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City cash crunch delays landscaping upkeep
Vandals, thieves take their toll
Plants along the bike path along Hatch Road, including here near the TID electrical substation at the corner of Hatch Road and Central Avenue, have suffered at the hands of vandals and thieves. The city doesnt have enough manpower to get to such problems very quickly. - photo by JEFF BENZIGER/Courier photo

Dan Powers walks to stay healthy and chooses the bike path between Central Avenue and the shopping center at Hatch and Mitchell. He expresses feeling "totally appalled" at the condition of the landscaping along the path. He's noticed sprinkler heads either missing or vandalized and bushes that are dead or dying south of Walgreen's at Central Avenue and Hatch Road.

"The corner simply looks barren in comparison to what it was at completion of the project," Powers told the Courier, asking who is responsible for the upkeep. "How do we get this back to its initial condition?"

Unfortunately, the city - which is 100 percent responsible for the bike path maintenance on - admits it will be slow about replacing the landscaping destroyed by vandals. There simply is not enough money to care for the area and for the city's parks in a timely fashion.

"It is a general fund expenditure and the responsibility of our Parks Department, in terms of a staff of three people for the entire city," said City Engineer Toby Wells. "It's just another area to maintain as well as the 14 parks and 27 other right of way areas and eight facilities. We are stretched very thin throughout the community."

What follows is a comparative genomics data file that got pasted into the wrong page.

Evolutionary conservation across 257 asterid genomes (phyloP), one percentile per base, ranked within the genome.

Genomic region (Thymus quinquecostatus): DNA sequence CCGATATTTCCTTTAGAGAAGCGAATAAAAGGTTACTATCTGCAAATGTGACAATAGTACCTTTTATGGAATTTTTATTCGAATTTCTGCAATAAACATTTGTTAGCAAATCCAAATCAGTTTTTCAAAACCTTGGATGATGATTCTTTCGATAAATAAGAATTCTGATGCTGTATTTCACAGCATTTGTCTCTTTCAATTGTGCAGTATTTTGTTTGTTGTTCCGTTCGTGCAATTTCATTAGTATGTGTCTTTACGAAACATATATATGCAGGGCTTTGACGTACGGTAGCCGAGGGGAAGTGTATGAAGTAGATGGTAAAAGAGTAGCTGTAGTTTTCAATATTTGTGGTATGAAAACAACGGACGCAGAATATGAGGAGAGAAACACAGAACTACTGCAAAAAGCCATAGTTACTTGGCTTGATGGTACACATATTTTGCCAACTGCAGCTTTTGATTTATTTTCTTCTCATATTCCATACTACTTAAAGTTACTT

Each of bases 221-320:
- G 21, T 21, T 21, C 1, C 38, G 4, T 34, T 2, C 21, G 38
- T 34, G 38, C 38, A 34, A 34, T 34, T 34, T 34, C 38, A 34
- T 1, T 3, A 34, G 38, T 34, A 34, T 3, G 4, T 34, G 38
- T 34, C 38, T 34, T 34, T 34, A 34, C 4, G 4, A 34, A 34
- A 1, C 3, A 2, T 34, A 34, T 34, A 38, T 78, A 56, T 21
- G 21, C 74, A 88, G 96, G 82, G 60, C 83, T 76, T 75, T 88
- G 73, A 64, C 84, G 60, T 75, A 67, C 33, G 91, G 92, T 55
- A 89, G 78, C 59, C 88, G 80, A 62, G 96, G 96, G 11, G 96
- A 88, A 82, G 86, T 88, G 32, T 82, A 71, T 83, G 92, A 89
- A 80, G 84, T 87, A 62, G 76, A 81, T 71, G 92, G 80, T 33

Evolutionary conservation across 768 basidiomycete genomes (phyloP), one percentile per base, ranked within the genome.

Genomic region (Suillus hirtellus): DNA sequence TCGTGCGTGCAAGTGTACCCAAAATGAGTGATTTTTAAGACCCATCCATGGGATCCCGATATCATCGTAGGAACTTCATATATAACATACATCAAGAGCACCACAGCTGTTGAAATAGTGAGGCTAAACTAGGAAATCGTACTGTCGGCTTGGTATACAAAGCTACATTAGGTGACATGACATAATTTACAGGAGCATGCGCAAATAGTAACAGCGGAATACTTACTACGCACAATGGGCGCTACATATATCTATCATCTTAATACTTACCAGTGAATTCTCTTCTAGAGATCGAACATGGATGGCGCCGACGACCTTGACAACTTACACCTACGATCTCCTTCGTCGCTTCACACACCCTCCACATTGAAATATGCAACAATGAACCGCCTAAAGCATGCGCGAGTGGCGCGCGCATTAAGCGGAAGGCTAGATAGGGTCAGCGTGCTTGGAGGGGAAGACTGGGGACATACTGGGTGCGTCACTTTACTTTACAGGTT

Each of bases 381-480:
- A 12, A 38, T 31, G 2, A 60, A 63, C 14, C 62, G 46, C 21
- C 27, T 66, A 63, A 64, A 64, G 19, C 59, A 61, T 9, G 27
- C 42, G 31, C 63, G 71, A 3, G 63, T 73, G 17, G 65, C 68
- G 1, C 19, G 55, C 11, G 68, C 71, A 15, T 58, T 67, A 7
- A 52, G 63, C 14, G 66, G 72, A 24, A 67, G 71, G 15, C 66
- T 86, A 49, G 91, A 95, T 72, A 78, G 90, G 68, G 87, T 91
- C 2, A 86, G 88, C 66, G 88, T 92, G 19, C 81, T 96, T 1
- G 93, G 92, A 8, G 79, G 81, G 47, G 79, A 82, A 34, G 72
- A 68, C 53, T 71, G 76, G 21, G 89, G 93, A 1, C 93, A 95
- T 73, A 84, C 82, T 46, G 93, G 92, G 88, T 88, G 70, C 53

He said the city trimmed the parks budget a few years ago which means "we're doing a whole lot more with a whole lot less." While the city may have money to replace a plant here and there or a missing or non-functioning sprinkler head, the city does not have the manpower to do the work. What the city would like to get to on a weekly basis is more of a monthly basis, admitted Wells, which is more than enough time for a bush to dry up and die.

Wells said the city has experienced a "tremendous amount" of vandalism of sprinkler heads throughout the parks and possibly some damage from wayward bikes along the bike path.

"We've actually had people steal plants out of the ground," said Wells. "We've had people steal sprinkler heads out of the ground."

For at least a year, the contractor who installed the landscaping on the newest portion of the bike trail - from Central Avenue to Richland Avenue - is on the hook for plant maintenance on his dime. Wells estimated that 20 percent of the plants there have been stolen.

"We put a plant in and it's gone the next day. That's not uncommon throughout the industry in landscaping projects."

The city used federal grant funds starting in 2008 to build the bike path in sections. The 10-foot-wide project cost $1.5 million to build the path from Central Avenue to Boothe Road before another $600,000 was spent to extend the newest section from Central to Richland. The grants did not include any landscaping maintenance care.